It’s Tough to Stump a Librarian
The Hill Center has a rich archival history of our early years, including original book receipts from 1918, annual reports beginning in 1917, and even reference correspondence from as early as 1921.
The reference correspondence, which includes written requests for information and specific books, demonstrates both what people were researching here ninety years ago and what truly remarkable information finders librarians are!
One of the most fun discoveries was the numerous requests for the identity of a poem—usually with the patron providing only little or incorrect information.
In 1930, someone wrote in to the Hill asking, “Would you be kind enough to advise from what the following quotation was taken. ‘None knew him but to honor him; / None named him but to praise.’” Our diligent librarians discovered this to be the beginning of “On the Death of Joseph Rodman Drake, September 1820,” a poem by Fitz Green Halleck.
How did they do it? While we can never say for sure since the processes for particular reference questions weren’t written down, we can assume it was how most research was done those days: mainly a matter of immense knowledge and familiarity with the subject and the library catalog. It’s possible we had a librarian who specialized in literature or, if not, outsourced the question to an outside librarian or expert.
The editor of “The Daily Argus-Leader” in Sioux Falls, SD, was a particularly curious man. He once quipped in a letter to the Hill that, “I begin to feel there ought to be fees charged for my inquiries.” He often needed help identifying poems. In 1929, he wrote in:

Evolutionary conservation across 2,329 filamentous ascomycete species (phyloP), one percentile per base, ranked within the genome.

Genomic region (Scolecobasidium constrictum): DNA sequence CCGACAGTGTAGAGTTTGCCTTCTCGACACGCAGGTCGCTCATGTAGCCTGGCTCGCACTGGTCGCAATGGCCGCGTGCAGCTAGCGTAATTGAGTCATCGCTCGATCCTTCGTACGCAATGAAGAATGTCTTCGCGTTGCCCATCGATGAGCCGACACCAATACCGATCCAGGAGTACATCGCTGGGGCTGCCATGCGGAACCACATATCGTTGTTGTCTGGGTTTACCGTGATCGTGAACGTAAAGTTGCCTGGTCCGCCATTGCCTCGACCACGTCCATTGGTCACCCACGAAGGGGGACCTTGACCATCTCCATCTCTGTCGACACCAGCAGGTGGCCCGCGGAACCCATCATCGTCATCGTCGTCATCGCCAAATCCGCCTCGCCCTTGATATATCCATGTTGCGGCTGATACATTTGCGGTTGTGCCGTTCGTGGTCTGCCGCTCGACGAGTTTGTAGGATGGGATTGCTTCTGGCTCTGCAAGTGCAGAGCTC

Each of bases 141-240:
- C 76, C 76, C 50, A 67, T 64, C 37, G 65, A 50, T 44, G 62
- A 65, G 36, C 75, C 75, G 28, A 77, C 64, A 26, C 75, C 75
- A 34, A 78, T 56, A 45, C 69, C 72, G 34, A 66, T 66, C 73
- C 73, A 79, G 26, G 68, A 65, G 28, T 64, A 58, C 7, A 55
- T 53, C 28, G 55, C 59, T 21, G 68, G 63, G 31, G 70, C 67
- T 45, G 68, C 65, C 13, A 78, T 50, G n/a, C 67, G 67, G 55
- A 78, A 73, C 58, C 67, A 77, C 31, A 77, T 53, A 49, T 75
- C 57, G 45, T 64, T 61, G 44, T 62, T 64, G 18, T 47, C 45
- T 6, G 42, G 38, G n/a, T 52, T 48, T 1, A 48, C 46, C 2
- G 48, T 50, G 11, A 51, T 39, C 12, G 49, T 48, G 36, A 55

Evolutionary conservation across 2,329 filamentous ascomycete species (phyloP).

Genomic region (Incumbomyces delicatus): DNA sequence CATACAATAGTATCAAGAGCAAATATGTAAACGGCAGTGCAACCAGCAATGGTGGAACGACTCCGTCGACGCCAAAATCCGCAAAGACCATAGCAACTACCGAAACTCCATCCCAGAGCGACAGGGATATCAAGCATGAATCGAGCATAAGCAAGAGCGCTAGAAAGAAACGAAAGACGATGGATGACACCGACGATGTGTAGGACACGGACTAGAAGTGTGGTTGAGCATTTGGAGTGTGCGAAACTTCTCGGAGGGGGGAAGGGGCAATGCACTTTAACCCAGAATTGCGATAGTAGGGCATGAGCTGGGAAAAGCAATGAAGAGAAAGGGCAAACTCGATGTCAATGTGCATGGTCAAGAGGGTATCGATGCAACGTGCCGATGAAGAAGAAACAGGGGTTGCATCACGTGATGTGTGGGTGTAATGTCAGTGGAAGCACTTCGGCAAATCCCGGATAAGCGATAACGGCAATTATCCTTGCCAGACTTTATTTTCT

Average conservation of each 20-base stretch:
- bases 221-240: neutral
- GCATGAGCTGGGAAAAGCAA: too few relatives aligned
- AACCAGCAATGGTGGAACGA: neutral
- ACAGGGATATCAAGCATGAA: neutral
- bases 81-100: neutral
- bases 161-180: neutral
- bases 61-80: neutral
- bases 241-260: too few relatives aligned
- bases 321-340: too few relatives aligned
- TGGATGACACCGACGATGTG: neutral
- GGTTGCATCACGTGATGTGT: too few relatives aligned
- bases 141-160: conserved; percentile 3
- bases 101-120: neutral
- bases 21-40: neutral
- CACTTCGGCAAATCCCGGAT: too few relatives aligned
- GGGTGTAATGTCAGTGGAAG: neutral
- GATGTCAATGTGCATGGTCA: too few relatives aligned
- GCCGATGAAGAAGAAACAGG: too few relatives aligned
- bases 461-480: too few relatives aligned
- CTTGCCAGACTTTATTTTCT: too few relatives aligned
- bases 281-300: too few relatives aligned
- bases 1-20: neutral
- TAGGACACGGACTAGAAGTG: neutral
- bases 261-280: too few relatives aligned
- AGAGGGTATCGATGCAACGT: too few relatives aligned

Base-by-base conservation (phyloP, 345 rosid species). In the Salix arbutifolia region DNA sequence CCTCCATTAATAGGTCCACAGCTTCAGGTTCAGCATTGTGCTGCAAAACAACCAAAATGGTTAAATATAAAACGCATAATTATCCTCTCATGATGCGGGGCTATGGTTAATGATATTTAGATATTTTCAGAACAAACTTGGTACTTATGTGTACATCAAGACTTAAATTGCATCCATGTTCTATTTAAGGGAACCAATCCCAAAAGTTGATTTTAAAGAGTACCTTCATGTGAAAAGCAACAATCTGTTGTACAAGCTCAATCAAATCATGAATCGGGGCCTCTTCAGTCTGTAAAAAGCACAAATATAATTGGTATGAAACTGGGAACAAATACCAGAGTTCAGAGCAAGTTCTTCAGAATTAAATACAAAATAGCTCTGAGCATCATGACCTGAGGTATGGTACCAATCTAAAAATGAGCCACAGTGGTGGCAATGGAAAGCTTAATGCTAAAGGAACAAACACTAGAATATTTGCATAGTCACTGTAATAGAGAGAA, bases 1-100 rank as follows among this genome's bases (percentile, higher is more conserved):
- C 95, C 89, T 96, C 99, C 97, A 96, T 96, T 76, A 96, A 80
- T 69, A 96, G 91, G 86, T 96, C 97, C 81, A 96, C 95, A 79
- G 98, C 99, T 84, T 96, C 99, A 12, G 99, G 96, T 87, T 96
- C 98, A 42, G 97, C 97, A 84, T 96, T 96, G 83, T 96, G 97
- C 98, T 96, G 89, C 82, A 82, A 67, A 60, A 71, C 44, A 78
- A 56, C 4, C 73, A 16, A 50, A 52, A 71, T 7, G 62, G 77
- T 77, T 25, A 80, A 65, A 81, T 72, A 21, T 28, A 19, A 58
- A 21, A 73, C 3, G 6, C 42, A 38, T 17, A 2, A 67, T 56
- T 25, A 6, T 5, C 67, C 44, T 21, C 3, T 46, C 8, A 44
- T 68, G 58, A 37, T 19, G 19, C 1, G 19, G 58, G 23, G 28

Have you anything in your anthologies whereby you could give authorship and “location” of old poem about the goat that used a shirt off the clothes line to flag a train?
It thus begins:
There was a goat—a one-eyed goat—
And he was old enough to vote etc.
Our librarians performed beautifully, promptly sending off the following response:
The version which I found of the poem of a goat that flagged a train reads as follows:
A HARLEM GOAT
A Harlem goat was feeling fine,
Ate nine red shirts off Sallie’s line
Sal grabbed a stick, gave the goat a whack
And tied him to the railroad track.
A fast express was drawing nigh,
The Harlem goat was doomed to die
But with an awful shriek of pain
The Harlem goat coughed up those shirts and flagged the train.
But even the Hill librarians got stumped time to time. Our prolific friend in Sioux Falls wrote in, in 1928:
“An inquiry comes to this office about a poem the burden of which is the following. There is a steep hill and a road runs down the land below. There is a number of accidents happening there and an ambulance is stationed at the foot of the hill to gather up the wounded. Some one [sic] suggests that a railing be placed on the side of the road going down hill [sic], but some one [sic] also says it is not necessary since there is an ambulance at the foot to receiving the injured. Did you ever hear about this?”
Unfortunately, our librarians had not heard about this, even after scouring our poetry anthologies.
Today it’s (usually!) easy to identify a poem or song from misremembered lines by typing them into Google, but for topics such as private company information, consumer behavior, and five-year industry forecasts, it’s still best to consult the experts. For your tough business questions, come in to check out our free specialized business databases, or connect one-on-one with a business research specialist through a Hill membership or premium research services.
Written by Ann Mayhew, Reference & Support Specialist, at the James J. Hill Center. If you have more questions about the reference library our our historic collection at the James J. Hill Center please contact 651-265-5500 or email@example.com.